The region’s vivid red sands and towering pillars of steam instantly staple the area as unique, even in a country as eclectic and striking as Iceland. Visitors will also observe striking black rivers and bubbling pools, creating a strange ambience that the area is both dead and alive, all at once. Námaskarð Pass is located right beside Road 1, the circular route that stretches around the country.
Just as potent as the visual aesthetic is Námaskarð Pass’ aroma. This pungent, eggy stench strengthens the closer one steps towards the numerous mud pools and solfataras, proving almost immediately as to why no vegetation could possible grow here.
The most famous geothermal area in Iceland is, without doubt, Haukadalur Valley. Home to both Geysir and Strokkur, two of the most famous hot springs in the world, Haukadalur is an essential third of the Golden Circle sightseeing route, often sandwiched between the UNESCO World Heritage site Þingvellir National Park and Gullfoss Waterfall.
Geysir is no longer regularly spurting water, but its fame lies in the fact that geysers across the planet are named after this original Icelandic word. Currently inactive, decades can pass by without the hot spring even murmuring; when eventually it does erupt, observers can expect a burst of water reaching as high as 70 metres into the air.
Strokkur behaves entirely differently, erupting every five to ten minutes and shooting water roughly twenty feet toward the sky. This reliable and natural display has secured Haukadalur as one of the country’s most unique draws, and has directly benefited the local community through tourist interest.
Photo by Michael Held
Located close by to Reykjanes lighthouse, the area known collectively as Gunnuhver is one steeped in folklore, mystery and bubbling, subterranean energy. The area takes its name from the country’s biggest mud pool, otherwise known as Gunna hot spring.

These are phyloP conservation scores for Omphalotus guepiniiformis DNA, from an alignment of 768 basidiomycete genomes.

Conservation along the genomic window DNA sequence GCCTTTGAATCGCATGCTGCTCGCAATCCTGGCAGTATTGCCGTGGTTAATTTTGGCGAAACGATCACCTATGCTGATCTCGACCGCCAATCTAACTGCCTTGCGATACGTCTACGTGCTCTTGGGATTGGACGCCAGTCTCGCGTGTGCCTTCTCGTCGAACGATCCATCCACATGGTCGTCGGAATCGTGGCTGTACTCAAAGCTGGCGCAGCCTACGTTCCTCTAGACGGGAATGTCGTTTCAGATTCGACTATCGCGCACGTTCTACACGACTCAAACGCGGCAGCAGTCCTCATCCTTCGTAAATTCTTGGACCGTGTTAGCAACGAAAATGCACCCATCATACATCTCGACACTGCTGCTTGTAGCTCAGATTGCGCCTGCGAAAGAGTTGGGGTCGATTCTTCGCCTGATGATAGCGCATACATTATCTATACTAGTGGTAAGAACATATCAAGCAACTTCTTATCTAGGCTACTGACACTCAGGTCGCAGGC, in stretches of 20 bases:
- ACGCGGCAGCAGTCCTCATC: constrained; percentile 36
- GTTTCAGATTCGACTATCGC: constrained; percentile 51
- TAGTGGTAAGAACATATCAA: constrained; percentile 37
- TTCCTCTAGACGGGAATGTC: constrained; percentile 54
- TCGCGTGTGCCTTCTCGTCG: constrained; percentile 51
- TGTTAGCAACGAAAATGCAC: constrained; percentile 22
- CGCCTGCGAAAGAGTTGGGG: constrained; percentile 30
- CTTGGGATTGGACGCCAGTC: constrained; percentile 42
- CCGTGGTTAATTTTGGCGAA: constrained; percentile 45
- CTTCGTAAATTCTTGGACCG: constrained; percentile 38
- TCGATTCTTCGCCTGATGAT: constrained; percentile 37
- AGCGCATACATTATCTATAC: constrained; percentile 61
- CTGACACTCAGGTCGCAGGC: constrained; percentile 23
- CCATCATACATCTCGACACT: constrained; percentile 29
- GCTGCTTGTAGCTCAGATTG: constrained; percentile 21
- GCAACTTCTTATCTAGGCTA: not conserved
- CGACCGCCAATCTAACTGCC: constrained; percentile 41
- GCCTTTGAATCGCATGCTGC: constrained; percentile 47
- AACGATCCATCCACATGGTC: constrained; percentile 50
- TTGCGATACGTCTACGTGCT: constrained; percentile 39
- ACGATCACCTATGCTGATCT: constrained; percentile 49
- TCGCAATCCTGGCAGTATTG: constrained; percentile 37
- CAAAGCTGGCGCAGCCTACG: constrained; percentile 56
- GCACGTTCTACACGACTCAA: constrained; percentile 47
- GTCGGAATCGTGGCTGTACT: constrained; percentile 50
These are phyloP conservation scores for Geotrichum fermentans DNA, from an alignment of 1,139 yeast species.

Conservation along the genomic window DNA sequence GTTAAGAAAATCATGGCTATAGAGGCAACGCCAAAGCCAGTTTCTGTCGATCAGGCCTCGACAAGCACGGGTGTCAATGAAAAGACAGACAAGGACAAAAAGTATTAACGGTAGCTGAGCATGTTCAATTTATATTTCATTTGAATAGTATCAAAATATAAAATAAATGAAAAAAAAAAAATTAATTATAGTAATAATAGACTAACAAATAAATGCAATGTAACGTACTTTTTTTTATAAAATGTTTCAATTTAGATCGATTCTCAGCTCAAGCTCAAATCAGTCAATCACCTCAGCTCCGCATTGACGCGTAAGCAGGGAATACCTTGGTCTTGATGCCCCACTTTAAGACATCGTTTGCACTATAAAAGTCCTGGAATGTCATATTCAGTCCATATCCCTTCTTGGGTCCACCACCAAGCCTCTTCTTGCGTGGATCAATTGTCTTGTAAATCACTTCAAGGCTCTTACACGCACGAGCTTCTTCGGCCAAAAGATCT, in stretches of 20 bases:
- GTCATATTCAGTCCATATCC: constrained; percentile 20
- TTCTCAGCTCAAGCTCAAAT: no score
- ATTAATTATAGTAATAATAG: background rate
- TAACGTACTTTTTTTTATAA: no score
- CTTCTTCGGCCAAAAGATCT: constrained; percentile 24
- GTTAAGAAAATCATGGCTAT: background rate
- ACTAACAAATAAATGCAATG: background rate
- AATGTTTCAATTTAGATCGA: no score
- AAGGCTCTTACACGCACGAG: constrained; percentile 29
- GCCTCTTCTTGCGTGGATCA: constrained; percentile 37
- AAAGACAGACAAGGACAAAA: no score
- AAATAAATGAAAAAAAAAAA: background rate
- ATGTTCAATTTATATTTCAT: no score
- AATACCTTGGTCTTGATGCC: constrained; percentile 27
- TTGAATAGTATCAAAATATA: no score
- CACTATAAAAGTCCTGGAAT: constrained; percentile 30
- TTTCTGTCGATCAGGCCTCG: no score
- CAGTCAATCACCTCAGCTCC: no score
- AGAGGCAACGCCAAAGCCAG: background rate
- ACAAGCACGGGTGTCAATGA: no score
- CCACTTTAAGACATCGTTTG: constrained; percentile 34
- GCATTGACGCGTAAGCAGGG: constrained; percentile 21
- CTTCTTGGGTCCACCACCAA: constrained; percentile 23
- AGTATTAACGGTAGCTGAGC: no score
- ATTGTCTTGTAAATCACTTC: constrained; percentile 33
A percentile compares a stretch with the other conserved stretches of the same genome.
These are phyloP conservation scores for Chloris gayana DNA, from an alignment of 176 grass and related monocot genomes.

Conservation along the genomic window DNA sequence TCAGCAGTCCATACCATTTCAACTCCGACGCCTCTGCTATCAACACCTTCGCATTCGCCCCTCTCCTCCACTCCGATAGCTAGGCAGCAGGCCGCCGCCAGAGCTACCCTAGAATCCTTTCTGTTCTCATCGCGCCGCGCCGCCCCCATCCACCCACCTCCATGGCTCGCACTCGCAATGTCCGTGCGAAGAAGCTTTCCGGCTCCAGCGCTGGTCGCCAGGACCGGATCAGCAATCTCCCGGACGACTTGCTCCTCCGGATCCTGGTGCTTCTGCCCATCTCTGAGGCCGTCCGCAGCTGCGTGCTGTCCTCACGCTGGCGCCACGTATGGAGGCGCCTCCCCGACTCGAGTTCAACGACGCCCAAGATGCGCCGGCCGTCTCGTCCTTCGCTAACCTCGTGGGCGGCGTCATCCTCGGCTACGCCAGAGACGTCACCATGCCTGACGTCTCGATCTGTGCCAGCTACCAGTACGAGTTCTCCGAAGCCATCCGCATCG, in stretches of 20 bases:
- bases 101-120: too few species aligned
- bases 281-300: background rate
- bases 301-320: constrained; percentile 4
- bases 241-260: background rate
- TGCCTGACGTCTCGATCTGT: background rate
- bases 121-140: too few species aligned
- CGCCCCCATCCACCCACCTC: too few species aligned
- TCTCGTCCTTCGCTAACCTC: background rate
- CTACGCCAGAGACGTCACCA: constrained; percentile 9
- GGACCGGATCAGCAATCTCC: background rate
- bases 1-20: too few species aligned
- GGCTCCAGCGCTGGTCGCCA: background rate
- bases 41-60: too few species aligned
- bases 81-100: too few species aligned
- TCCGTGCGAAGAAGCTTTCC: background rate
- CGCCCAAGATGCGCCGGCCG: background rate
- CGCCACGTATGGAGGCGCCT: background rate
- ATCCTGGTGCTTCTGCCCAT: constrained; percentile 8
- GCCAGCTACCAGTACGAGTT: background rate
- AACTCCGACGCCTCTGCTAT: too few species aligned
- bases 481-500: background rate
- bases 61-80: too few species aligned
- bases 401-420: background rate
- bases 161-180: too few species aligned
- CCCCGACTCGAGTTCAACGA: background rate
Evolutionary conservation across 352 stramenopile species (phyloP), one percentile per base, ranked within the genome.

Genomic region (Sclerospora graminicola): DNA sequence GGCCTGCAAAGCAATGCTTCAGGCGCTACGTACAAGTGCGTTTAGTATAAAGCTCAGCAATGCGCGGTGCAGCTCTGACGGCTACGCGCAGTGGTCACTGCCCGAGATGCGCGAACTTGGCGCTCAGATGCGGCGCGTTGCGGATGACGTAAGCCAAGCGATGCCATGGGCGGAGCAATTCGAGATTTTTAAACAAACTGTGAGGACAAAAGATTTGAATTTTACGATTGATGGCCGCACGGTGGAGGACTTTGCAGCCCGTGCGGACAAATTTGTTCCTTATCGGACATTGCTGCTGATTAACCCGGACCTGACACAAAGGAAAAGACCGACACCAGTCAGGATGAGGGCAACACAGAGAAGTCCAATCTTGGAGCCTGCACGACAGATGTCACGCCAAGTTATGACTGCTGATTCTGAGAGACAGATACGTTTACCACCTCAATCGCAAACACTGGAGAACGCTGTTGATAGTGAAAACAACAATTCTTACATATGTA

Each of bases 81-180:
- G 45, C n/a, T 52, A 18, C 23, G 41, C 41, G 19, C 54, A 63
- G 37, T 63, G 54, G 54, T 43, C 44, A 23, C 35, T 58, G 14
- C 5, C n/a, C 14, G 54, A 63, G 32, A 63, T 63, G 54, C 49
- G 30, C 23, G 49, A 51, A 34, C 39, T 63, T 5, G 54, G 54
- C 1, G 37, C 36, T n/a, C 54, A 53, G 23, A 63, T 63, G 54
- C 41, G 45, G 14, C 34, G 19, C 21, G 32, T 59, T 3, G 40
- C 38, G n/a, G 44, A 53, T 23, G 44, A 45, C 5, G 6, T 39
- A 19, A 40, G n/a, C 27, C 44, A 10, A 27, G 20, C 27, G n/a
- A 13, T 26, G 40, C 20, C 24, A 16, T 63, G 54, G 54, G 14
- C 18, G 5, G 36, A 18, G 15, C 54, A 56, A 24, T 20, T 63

The hot spring is named after a troubled young woman named Gunna who fell into conflict with the local sheriff. When she passed away, however, the sheriff still chose to attend her funeral. A few days later, he was found dead, covered in cuts and bruises, his bones broken.
When his remains were taken to Útskálar Church, the ghost of Gunna appeared in front of them, determined to drag the sheriff into the depths of hell.
The priest of the church, Gísli, stood against her, fighting throughout the night to save the sheriff's soul. And though this time she was unsuccessful, the ghost would go on to make life on the Reykjanes Peninsula a living nightmare; the sheriff's wife would quickly perish, as well as numerous others, and locals began to experience bouts of madness. Clearly, something had to be done about this filthy poltergeist…
Finally, a solution was concocted in the mind of two locals farmers and the priest. What they really needed was a place to trap Gunna, a place from where she could never escape. Having conspired together, it was decided that the farmers would trick the ghost into holding onto one end of a rope, whilst the other end would be knotted and weighed down.
Photo from Wikimedia, Creative Commons, by Odinn. No edits made.
Upon handing Gunna the rope, the knotted side was thrown into the hot spring, dragging the ghost into an inescapable hiding place. Ever since, the Reykjanes Peninsula has known peace.
Gunnuhver sits neatly in the middle of the Reykjanes’ UNESCO Global Geopark, making it a quick visit for those leaving from Keflavík International Airport (KEF). Whilst in the area, you could also pay a visit to another geothermal site, the Blue Lagoon Spa, and gain an insight into Iceland’s fascinating geology at the ‘Bridge Between The Continents’.
Hveravellir is another amazing example of Iceland's incredible geothermal underbelly, offering its guests the typical sights and sounds associated with these most lively of Icelandic vistas. Translated to “Hot Spring Fields”, Hveravellir is considered an oasis in the Highlands, a place where hikers can take a short break to eye something truly unique.
Situated directly between Langjökull and Hofsjökull, Hveravellir is one of the bigger geothermal areas in Iceland, boasting some hot springs that must be appreciated from a safe distance. Located besides the Visitor's Centre is a hot pool to bathe in, constructed in 1950 and measuring at between 8 - 39 degrees C, given the time of year.